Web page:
Between the culinary students, who made breakfast each day, and the cosmetology students, who gave manicures at the senior center; from the nearly 100 students who jumped into frigid waters to raise more than $14,000 for Special Olympics and the school’s unified program, to those going on to serve in the armed forces, members of the class have always shown up, Macomber said.

“Class of 2022, as your principal, I have also enjoyed watching you in the audience… as much as the actual performances and games because of the way that you cheered, supported and encouraged your classmates with such passion and sincerity,” she added. 

And through enormous challenges, Macomber continued, the graduates have worked hard and accomplished much. 

Among the class’s many achievements are the acceptances of two students into the Ivy League and of a third to Berklee College of Music; a nationally-ranked softball player; four SkillsUSA gold medalists; all-state athletes and musicians; state championships in football, wrestling, cheerleading, girls hockey, softball, unified volleyball and unified basketball.

The list goes on. 

“Our school motto, ‘Ad Aspera Per Aspera,' 'to the stars through difficulty,’ is certainly fitting for this class,” Macomber said. 

Macomber also spoke about the meaningful relationships that have been built, and about the impact each student has had on the school community. 

“That’s why our staff went out in the snow to your homes this winter to deliver 325 lawn signs to every member of this class to make sure you knew how much you mean to us,” she said. 

In return, she added, the students have taken many opportunities to show their teachers that they too are cared for. 

Macomber pointed out that the many positive attributes held by members of the class of 2022 are the same characteristics that employers look for on candidates’ resumes, according to the National Association of Colleges and Employers.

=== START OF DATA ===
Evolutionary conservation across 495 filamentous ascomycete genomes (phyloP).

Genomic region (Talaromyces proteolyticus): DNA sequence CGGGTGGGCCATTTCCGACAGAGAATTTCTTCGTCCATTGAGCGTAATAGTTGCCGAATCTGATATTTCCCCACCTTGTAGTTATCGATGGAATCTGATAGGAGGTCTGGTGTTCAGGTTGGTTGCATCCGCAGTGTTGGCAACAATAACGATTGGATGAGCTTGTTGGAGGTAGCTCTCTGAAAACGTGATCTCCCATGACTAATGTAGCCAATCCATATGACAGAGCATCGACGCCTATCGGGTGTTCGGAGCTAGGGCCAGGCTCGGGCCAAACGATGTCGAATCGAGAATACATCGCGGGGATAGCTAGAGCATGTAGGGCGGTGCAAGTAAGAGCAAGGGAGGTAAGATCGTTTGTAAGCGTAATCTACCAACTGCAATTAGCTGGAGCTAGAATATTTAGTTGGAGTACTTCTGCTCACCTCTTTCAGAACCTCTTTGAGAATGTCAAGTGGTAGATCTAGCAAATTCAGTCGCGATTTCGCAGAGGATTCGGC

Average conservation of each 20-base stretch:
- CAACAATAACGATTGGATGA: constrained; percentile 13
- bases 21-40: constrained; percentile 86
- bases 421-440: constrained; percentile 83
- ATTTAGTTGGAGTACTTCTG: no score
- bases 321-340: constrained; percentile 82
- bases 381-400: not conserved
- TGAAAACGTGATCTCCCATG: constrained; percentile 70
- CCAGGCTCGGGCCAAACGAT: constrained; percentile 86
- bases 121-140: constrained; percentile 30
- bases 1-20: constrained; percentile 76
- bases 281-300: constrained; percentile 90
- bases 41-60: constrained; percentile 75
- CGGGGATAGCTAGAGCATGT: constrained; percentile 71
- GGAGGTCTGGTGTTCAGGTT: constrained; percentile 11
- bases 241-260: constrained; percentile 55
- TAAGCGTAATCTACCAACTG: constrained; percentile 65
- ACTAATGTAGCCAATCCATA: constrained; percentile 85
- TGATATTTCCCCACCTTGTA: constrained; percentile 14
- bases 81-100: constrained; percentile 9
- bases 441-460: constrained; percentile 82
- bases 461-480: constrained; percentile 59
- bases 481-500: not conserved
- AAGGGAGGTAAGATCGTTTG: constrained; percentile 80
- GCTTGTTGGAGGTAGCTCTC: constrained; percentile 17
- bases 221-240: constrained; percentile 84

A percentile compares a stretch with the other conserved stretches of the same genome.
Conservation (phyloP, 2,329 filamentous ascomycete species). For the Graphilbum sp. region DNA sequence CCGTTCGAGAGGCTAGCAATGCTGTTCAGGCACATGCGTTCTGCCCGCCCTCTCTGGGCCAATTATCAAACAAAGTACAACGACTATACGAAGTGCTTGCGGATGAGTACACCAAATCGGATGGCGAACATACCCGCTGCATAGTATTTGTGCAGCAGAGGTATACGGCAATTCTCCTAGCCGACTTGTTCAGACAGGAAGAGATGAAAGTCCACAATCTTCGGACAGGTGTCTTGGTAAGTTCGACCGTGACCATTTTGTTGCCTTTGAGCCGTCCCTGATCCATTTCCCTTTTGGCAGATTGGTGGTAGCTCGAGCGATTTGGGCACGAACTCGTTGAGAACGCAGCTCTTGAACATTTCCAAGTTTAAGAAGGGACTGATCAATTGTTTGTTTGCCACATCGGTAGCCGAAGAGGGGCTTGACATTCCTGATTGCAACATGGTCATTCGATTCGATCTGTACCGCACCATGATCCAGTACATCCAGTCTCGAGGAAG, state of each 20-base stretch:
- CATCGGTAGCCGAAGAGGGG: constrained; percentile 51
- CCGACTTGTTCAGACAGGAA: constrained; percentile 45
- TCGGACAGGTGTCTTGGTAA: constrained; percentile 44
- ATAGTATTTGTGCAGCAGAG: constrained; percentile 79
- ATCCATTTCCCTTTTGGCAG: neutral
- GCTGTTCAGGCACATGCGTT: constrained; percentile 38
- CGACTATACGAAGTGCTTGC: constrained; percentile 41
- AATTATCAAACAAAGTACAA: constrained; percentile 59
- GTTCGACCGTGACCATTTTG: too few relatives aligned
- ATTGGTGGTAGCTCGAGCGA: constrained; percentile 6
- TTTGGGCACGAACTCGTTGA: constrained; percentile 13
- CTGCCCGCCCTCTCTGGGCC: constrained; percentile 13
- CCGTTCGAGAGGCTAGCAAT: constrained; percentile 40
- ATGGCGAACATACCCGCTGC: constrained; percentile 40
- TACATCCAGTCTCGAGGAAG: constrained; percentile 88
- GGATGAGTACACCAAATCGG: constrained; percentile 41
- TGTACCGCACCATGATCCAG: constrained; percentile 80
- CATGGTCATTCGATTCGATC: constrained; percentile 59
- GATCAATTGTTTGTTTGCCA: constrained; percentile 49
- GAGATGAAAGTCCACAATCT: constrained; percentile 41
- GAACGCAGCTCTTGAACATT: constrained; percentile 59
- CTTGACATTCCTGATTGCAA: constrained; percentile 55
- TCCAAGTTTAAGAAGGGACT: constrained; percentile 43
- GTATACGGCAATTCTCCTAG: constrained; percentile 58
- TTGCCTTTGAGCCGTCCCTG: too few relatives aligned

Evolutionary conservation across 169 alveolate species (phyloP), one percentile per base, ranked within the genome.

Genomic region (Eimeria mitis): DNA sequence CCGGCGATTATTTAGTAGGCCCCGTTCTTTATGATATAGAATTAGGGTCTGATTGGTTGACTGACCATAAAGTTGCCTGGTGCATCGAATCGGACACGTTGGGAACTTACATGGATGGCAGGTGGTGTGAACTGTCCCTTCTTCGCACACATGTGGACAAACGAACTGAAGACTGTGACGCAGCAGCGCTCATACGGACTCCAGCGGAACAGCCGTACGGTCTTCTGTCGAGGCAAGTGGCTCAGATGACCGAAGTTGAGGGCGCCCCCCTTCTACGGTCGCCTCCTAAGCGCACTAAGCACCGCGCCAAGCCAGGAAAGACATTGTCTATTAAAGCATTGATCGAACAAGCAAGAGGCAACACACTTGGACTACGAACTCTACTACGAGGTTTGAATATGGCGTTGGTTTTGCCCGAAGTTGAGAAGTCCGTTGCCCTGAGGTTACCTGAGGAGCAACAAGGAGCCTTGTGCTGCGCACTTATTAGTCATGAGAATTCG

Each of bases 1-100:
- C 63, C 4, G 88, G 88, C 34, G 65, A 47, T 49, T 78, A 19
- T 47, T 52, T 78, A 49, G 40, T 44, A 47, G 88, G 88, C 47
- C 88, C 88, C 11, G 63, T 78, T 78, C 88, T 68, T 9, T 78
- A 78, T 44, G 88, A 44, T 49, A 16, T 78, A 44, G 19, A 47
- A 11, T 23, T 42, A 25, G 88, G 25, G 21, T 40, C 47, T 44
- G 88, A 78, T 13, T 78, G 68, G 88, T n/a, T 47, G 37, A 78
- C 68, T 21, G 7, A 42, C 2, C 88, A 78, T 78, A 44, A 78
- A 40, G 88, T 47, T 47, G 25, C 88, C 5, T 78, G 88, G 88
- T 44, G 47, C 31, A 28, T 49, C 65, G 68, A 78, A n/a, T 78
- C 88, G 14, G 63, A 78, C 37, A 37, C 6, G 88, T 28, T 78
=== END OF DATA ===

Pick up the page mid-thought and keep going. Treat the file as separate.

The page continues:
And each of those attributes, she said, was on full display during a celebration of the high school’s national recognition as a Special Olympics Unified Champion School. 

“Through hard work, perseverance, and a strong focus on relationships, your class made acceptance, respect, kindness and inclusion our standard every day and in every way,” she said, just before a video of that special day in April played on the screen. 

One graduate, in particular, has made quite an impact.

Following the distribution of Oaker Awards — given annually in honor of former science teacher and department chair Ernest DiMicco — Kameron Hargis, a unified athlete with “the ability to draw others to him through his incredibly positive outlook on life, despite the many challenges that he faces daily,” was presented the “Keep the Faith” Award. 

The award was created last year in honor of Faith Keresztessy, a 2019 Coventry High School graduate and talented softball player who, despite breaking her back in September of 2020, has “continued to be a hopeful and inspirational force.”

Keresztessy herself presented Hargis with the award, to be given each year to a community member who “inspires us to look at challenges and obstacles as opportunities to pull people together, to overcome the odds, and make the community a significantly better place because of their example.”

Whether by speaking before a crowd of hundreds during the Unified Champion School celebration, making his way through the hallways independently, or trying any number of new things, Hargis over the last four years has grown greatly in confidence and self reliance.

As she wrapped up her speech to the graduating class, Macomber said she will always be grateful that four years ago she made the decision to take on the role of Coventry High School principal. 

“Without question, being your principal has been one of the greatest joys of my life, as I have had the opportunity to work alongside five-star teachers and the five-star class of 2022,” she said. “Thank you for giving me the opportunity to help you reach for the stars, and I look forward to watching you shine brightly in the years to come.”

kgravelle@ricentral.com